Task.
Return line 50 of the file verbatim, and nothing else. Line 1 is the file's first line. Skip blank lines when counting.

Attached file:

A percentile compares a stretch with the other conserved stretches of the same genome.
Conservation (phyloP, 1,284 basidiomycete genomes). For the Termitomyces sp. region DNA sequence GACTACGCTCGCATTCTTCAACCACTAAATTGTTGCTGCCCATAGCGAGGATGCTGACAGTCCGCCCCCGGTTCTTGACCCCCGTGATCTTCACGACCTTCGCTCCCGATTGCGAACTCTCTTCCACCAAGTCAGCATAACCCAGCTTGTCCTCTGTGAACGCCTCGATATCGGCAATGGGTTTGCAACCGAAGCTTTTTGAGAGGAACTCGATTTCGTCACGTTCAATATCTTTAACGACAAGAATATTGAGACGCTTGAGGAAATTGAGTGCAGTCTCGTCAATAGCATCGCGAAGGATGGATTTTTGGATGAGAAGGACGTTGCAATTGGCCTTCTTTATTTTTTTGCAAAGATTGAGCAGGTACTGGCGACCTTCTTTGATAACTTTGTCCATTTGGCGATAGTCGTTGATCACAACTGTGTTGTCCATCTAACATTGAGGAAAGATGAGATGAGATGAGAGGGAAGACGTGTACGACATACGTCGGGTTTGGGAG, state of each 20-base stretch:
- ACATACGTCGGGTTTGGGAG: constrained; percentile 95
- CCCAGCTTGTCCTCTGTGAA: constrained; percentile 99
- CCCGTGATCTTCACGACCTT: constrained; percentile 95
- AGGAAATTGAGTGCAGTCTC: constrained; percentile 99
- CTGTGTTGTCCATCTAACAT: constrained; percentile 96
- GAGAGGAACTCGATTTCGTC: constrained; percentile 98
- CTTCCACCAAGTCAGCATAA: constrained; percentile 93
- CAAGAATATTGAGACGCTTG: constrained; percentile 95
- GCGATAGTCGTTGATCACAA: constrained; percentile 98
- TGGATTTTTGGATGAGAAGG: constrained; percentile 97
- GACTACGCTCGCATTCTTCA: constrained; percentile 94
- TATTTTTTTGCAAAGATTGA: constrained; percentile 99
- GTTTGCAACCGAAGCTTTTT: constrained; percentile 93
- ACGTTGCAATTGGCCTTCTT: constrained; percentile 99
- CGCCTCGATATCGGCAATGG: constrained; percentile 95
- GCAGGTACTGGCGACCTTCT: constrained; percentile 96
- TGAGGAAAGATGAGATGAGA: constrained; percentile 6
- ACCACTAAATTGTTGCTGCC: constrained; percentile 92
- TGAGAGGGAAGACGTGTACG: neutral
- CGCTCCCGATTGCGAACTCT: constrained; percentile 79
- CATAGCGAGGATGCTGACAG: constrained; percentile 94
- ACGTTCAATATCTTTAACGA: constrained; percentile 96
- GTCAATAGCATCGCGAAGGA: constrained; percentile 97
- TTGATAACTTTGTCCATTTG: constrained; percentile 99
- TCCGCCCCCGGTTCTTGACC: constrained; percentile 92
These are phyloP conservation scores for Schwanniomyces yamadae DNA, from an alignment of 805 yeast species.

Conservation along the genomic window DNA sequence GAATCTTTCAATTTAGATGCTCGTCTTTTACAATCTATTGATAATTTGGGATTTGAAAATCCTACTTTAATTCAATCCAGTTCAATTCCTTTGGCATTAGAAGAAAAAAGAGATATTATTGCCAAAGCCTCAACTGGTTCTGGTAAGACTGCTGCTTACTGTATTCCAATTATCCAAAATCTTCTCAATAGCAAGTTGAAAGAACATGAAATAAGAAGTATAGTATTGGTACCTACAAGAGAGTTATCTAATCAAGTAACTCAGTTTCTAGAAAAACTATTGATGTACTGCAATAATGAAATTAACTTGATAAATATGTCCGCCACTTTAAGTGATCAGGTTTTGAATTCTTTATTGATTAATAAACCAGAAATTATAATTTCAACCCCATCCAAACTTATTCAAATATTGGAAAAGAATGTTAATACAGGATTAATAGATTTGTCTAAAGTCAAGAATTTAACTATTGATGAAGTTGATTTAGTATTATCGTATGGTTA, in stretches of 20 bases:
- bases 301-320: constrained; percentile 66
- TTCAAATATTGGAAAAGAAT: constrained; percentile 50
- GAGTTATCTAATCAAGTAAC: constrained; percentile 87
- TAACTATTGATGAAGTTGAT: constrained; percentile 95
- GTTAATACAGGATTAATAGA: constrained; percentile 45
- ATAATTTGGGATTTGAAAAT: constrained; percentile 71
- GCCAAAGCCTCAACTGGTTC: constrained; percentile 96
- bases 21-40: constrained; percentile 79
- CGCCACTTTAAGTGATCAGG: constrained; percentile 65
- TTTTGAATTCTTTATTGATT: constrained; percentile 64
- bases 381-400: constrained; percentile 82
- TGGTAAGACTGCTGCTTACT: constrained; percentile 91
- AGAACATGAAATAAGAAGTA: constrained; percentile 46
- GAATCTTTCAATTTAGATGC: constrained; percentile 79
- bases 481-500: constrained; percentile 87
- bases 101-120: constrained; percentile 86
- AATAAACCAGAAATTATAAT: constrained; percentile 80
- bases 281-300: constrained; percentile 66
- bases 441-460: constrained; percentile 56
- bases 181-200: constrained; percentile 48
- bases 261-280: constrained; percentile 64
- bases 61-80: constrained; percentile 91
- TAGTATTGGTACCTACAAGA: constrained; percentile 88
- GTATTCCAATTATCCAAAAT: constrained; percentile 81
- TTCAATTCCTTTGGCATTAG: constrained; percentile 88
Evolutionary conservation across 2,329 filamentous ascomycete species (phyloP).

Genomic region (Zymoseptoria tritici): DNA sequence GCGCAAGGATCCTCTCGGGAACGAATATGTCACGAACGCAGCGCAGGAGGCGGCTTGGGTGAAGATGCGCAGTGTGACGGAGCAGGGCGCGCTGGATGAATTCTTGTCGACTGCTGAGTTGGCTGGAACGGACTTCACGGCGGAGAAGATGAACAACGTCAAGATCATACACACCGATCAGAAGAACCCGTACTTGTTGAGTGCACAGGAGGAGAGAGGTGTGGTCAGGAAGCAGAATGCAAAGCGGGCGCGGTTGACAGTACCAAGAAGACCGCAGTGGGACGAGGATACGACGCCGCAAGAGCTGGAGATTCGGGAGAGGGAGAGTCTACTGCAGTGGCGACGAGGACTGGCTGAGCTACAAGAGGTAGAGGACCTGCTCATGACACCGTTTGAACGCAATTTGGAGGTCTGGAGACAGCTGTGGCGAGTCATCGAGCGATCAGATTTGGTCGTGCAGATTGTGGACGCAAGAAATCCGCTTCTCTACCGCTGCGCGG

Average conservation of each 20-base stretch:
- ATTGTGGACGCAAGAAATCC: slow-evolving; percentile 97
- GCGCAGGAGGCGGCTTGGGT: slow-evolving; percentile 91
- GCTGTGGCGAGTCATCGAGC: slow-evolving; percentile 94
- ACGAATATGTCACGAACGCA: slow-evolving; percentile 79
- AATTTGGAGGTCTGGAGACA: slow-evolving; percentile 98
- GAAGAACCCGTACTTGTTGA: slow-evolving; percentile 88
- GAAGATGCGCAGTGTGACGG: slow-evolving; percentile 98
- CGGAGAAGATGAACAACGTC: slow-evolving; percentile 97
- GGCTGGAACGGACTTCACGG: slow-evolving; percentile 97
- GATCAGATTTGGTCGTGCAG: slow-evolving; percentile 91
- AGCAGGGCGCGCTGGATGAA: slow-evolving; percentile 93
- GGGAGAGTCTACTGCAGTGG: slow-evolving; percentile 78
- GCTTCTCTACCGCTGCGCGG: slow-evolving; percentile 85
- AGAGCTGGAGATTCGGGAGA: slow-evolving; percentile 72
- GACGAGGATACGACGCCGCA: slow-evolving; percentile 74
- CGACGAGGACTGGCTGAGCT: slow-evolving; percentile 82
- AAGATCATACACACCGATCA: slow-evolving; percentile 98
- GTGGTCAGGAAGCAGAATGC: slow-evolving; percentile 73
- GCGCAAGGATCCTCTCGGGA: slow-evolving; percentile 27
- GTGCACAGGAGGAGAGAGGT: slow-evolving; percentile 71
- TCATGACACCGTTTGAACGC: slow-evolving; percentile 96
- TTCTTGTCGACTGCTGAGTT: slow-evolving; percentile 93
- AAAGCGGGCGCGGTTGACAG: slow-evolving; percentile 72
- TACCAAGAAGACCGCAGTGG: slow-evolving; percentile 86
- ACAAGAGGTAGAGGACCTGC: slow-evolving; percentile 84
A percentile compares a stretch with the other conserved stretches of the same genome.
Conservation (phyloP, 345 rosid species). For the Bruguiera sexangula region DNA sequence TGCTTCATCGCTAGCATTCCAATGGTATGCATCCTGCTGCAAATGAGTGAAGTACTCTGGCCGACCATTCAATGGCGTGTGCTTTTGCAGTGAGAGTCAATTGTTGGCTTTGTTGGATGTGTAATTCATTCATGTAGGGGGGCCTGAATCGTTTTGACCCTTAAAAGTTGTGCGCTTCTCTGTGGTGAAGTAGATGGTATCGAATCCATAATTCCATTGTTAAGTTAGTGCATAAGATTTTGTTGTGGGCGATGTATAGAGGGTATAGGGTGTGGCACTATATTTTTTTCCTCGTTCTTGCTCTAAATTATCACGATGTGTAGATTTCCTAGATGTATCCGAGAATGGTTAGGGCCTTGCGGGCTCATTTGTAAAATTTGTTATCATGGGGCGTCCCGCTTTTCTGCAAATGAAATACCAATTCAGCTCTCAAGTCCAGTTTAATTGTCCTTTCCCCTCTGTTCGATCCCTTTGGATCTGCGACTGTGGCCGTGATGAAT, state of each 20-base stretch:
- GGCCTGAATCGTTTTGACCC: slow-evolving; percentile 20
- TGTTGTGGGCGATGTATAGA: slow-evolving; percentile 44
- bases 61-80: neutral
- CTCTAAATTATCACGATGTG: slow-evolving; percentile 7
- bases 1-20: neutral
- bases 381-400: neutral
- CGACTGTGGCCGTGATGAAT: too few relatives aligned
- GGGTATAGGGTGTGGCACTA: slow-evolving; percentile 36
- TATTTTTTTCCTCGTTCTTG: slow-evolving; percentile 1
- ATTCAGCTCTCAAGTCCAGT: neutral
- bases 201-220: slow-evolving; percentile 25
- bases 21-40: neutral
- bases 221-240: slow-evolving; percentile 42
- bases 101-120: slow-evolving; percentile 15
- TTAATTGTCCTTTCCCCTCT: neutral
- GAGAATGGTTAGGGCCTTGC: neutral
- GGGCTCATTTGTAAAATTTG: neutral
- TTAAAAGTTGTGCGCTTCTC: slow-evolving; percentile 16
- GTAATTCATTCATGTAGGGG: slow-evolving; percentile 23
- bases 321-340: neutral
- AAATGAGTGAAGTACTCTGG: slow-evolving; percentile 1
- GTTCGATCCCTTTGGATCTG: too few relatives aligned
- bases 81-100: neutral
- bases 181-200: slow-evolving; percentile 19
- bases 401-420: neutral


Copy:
- bases 261-280: constrained; percentile 64